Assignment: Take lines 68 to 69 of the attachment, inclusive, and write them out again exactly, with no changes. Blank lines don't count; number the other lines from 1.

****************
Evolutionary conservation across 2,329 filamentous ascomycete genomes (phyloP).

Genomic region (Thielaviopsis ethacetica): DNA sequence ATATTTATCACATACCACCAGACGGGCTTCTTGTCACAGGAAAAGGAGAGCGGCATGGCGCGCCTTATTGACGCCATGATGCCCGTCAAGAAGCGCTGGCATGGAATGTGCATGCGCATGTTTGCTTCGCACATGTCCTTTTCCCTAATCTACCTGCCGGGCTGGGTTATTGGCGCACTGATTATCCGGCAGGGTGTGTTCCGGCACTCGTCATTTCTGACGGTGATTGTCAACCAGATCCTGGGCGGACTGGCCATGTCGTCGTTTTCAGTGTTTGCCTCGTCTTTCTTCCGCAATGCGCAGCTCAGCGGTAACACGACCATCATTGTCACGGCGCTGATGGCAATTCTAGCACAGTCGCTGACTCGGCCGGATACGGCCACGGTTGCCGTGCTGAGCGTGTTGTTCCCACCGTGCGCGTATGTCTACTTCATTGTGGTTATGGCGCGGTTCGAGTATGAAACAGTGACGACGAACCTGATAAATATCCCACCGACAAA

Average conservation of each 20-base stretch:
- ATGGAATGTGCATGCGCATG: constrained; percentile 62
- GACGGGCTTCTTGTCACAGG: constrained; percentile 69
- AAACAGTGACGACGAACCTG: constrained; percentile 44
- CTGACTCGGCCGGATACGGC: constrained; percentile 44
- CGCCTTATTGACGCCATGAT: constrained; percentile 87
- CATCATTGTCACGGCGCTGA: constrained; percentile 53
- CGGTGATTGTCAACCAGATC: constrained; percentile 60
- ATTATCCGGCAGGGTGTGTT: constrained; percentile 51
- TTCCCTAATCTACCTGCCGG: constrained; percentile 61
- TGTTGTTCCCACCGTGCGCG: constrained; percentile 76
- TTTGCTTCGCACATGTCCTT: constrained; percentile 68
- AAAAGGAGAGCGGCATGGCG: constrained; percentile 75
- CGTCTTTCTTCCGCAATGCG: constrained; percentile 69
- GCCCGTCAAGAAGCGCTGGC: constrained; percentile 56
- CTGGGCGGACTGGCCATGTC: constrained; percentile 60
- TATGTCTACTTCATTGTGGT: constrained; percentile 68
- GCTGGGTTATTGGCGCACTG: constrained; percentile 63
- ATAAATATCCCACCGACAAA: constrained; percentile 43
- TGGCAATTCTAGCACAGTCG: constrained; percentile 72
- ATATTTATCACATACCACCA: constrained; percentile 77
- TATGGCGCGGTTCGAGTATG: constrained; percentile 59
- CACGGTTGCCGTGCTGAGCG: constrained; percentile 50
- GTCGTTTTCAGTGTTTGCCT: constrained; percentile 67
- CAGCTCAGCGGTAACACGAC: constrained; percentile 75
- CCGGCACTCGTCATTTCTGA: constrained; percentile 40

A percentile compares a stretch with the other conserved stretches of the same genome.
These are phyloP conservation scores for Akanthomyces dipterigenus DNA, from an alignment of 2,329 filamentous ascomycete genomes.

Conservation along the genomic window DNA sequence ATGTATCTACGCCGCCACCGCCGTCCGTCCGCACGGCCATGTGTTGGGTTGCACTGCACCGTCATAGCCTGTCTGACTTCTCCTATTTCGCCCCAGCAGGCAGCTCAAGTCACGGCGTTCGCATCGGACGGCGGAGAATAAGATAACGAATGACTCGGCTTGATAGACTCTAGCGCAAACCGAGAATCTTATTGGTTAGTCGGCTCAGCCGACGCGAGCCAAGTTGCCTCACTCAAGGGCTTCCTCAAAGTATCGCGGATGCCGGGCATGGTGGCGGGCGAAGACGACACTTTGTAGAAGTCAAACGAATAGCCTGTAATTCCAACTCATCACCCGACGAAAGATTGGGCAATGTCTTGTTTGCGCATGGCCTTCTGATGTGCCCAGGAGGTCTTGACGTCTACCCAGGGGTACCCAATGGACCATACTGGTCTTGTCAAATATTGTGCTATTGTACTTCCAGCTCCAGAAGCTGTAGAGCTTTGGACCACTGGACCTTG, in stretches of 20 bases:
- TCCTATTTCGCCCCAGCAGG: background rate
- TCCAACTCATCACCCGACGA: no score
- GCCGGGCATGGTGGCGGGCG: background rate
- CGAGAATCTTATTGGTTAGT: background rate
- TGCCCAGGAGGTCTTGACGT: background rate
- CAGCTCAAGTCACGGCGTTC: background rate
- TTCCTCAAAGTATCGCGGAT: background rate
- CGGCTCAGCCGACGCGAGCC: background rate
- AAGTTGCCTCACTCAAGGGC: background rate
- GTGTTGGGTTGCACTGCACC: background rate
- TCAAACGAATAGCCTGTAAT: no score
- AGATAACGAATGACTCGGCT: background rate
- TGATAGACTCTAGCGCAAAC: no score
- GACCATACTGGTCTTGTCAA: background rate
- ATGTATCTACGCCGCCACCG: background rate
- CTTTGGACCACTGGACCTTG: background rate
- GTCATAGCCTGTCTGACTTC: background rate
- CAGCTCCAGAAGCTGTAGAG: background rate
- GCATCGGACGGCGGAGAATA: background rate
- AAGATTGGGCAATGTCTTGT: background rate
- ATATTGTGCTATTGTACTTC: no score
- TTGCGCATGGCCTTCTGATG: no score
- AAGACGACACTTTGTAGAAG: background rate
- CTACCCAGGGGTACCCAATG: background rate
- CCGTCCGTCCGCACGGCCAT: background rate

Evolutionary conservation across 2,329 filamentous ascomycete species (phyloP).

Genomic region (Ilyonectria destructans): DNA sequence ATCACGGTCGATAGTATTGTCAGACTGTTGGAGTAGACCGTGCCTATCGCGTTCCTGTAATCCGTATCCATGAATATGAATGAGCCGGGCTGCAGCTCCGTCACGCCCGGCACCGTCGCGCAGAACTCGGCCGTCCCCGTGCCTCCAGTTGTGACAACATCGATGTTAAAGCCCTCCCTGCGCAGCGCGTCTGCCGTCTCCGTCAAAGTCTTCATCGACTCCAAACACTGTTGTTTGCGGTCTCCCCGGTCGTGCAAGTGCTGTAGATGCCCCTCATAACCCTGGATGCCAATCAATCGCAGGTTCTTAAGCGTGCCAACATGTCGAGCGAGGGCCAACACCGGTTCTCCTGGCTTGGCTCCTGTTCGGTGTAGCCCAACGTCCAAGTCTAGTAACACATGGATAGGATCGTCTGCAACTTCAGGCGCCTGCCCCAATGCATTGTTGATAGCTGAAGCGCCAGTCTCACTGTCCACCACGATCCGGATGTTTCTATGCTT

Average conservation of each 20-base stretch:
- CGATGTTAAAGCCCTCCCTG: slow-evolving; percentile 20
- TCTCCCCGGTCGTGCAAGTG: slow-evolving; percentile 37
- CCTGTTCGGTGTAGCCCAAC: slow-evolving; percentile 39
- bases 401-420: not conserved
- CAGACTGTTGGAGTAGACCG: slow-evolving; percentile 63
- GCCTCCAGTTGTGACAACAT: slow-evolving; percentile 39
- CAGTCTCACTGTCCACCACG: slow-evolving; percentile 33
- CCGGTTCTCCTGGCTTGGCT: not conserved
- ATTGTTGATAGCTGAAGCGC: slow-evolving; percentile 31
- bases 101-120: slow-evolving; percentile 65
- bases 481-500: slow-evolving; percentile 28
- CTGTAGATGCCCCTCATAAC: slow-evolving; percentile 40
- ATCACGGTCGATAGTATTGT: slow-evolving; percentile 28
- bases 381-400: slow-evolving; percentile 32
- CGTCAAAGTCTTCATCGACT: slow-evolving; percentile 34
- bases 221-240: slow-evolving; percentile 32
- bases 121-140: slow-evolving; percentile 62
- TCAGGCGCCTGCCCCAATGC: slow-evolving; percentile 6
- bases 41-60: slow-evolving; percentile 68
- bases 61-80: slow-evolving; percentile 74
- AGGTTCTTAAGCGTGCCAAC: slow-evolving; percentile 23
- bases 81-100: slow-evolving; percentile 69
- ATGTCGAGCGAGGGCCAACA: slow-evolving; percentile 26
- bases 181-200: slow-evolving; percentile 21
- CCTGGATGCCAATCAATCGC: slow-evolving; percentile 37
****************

- ATTGTTGATAGCTGAAGCGC: slow-evolving; percentile 31
- bases 101-120: slow-evolving; percentile 65